I can cope with extreme crowding when I have to; I can even enjoy it, as I did on the bus from Kaladhungi to Ramnagar, but what I doubt I could endure is sustained crowding, the unrelenting pressure of other people all around me. How much of that discomfort arises from the the presence of other people and their effects and how much is the absence of wildness? These, of course, might just be different ways of saying the same thing, but to me they feel different. I'm enjoying — mostly — where I am right now, whatever I'm doing, but even when I'm relaxed, I realise I'm reminding myself to relax and enjoy it; with a few memorable exceptions, the enjoyment's deliberate, it differs from that spontaneous joy which appears suddenly and inescapably when I'm somewhere wild, or at least in the presence of that wild quality. It's nothing like the feeling that arises and can almost overwhelm me when I finally understand I'm somewhere remote — somewhere that feels not just beyond the easy reach of the nominally civilised world, but where I feel as if I've stepped aside from time.
In that respect I wonder whether that quality of remoteness is a function of how easily one finds reminders of the present; in other words, the easier it is to remember in what era you're living, the less remote you feel? A plastic bottle on a beach; a laminated map on the polyurethaned plywood wall of a Ruahine hut; a lost and weather-ravaged running shoe bearing the Nike logo on a riverbank in Mongolia. A cellphone ringing at Badrinath. Each of these things places you in the last half century — some in the last decade. Remoteness is not just distance in space, it also has a temporal aspect.
Saturday 16 December 2006
What is it like to be born into an environment where you're never more than a few metres from another human being; where the air you breathe seems to be as much dust and fumes as nitrogen and oxygen; where each day your ears become a little more desensitised to the din; where the only time you see extensive green fields is on your rare excursion out of the city; where your world comprises wall and wires, concrete and compacted dirt, cars and buses and rickshaws and scooters and motorcycles, dogs and cows and their shit, ubiquitous litter, and always other humans — and their shit? What is it like to grow up in an environment like this, and to see people from foreign lands walk along your streets and buy things you can't afford, eat in restaurants you can't afford; to know these people live in the countries you see on TV, in the kind of luxury you know you'll almost certainly never enjoy? They come, they look, they buy. They form opinions and make judgements. They leave.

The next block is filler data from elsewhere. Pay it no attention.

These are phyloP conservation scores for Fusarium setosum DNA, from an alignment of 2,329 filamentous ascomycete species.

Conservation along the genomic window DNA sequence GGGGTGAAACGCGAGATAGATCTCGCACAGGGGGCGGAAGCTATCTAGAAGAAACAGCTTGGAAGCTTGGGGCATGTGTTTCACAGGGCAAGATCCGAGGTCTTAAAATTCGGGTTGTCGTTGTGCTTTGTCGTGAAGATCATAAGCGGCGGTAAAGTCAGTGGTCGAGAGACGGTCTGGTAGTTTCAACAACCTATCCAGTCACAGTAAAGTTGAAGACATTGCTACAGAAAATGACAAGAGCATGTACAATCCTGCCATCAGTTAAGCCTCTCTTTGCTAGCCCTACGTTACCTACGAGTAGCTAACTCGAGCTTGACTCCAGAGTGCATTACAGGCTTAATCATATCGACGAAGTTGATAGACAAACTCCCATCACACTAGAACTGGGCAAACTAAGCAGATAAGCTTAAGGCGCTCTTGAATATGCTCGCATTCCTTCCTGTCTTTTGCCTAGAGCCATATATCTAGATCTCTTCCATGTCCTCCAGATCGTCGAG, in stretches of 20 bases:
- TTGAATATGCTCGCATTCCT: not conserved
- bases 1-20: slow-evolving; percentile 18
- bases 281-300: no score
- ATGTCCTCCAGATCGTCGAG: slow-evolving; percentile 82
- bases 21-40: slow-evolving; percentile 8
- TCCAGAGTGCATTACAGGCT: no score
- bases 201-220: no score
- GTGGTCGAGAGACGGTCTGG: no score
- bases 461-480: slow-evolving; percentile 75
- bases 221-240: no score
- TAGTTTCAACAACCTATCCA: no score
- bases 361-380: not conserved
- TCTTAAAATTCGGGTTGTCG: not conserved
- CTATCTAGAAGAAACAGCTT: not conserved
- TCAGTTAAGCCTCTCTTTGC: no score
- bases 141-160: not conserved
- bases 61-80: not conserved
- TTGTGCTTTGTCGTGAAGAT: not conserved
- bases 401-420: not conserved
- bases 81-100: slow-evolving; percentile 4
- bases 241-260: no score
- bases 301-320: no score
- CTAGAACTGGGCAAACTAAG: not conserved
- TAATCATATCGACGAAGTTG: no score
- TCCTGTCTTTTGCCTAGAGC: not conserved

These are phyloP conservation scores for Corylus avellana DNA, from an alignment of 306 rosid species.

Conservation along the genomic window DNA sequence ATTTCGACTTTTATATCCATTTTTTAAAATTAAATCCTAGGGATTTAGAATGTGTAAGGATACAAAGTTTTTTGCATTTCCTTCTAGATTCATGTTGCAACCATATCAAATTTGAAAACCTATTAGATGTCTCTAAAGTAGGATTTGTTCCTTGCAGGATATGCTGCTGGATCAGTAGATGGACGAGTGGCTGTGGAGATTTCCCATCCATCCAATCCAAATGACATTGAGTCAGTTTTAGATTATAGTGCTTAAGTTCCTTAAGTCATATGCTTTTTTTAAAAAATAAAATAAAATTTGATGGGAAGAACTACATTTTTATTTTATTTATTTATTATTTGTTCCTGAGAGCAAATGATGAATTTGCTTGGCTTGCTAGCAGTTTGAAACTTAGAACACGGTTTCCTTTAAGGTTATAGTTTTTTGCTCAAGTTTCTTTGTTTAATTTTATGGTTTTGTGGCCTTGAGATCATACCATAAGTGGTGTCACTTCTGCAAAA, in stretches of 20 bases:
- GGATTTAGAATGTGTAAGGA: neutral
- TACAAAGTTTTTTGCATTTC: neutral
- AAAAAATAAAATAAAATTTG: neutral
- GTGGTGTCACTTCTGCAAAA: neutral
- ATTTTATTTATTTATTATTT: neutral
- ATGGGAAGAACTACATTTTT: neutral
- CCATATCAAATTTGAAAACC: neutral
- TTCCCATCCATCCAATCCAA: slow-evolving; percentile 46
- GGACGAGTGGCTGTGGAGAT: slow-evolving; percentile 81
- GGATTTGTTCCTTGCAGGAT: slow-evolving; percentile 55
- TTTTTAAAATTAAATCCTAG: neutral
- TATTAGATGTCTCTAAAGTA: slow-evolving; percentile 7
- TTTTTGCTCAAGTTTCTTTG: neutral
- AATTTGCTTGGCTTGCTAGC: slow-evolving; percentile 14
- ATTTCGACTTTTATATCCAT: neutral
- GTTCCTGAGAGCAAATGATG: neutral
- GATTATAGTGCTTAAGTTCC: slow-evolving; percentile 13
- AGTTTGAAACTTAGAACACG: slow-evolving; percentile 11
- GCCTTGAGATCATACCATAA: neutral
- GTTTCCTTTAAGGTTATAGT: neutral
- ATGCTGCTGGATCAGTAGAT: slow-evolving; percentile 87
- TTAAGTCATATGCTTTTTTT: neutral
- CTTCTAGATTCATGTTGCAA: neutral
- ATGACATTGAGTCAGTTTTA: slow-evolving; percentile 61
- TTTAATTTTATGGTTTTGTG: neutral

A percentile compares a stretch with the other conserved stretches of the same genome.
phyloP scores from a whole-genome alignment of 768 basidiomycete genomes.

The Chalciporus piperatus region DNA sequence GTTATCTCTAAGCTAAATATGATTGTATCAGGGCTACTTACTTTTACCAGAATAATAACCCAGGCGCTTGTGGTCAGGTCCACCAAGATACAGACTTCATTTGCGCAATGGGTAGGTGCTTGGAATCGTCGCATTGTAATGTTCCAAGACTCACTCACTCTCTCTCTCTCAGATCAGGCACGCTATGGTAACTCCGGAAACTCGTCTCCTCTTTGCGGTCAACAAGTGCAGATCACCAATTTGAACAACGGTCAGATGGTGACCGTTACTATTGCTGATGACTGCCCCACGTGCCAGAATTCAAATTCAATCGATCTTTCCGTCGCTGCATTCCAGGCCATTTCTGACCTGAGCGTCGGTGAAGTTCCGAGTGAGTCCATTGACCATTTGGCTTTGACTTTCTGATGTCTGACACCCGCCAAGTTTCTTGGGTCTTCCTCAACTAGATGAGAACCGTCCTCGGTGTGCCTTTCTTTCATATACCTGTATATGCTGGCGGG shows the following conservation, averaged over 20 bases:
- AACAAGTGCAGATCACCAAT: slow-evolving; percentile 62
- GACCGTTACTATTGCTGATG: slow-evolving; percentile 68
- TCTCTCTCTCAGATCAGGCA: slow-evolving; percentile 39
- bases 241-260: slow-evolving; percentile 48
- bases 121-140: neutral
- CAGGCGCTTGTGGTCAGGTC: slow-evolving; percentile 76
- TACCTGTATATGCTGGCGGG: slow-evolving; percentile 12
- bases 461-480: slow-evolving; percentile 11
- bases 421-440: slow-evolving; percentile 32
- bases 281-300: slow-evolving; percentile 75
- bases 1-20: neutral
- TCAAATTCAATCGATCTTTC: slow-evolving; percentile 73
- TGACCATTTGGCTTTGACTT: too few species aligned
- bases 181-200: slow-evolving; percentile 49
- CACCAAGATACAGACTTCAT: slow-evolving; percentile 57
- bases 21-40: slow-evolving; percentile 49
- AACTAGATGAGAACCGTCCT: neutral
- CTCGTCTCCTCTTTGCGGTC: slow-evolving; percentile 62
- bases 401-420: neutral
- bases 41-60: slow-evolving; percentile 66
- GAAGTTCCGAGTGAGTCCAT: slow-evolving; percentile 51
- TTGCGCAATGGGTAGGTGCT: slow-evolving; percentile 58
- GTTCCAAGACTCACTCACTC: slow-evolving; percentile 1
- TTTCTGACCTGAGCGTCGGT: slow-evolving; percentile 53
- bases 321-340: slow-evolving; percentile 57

If I differ in any respect from these kinds of foreigners, I suspect it's in two main ways — I buy less, and I'm slower to form opinions, more reluctant to make judgments, preferring instead to wonder. This is my impression, but I might be wrong; others might see me differently.
Friday 22 December 2006
Reclining on the comfortable chaise-lounge at the Kiran Guest House in Bharatpur, reading and thinking. Krishnamurti; his ideas about freedom from ideas, the importance of observation without interpretation, the need for relationship with nature as a prerequisite for relationship with people. Meanwhile, an elderly woman, bent double, whisks the area, sweeping the dust, looking after the home, keeping it clean and neat for the guests. Working while I lounge and relax. This is what it is to be lucky, to be privileged. Those who insist you make your own luck ignore the greatest luck of all — to be born; in particular, to be born into a life like mine.
All I can do is smile at her, acknowledging the work she's doing so well.
She smiles back at me.
Christmas Day, 25 December 2006
Keoladeo Ghana National Park  in the late afternoon; the sound of twigs snapping, branches being broken. Not by chital, not by sambar. Not by nilgai. Not even by cattle. By humans, by women collecting firewood. Incrementally, load by load, they remove the park. Slowly they're burning the park — not in situ but in hundreds of nearby homes each night. The smoke from the fires adds to the smog enveloping India; the smog hastens the warming of the Earth, which affects climate patterns. I'm told the monsoon has been poor here for the last two years. The wetlands are desiccated and dusty, the birds much less abundant. Most of the migratory birds fail to arrive.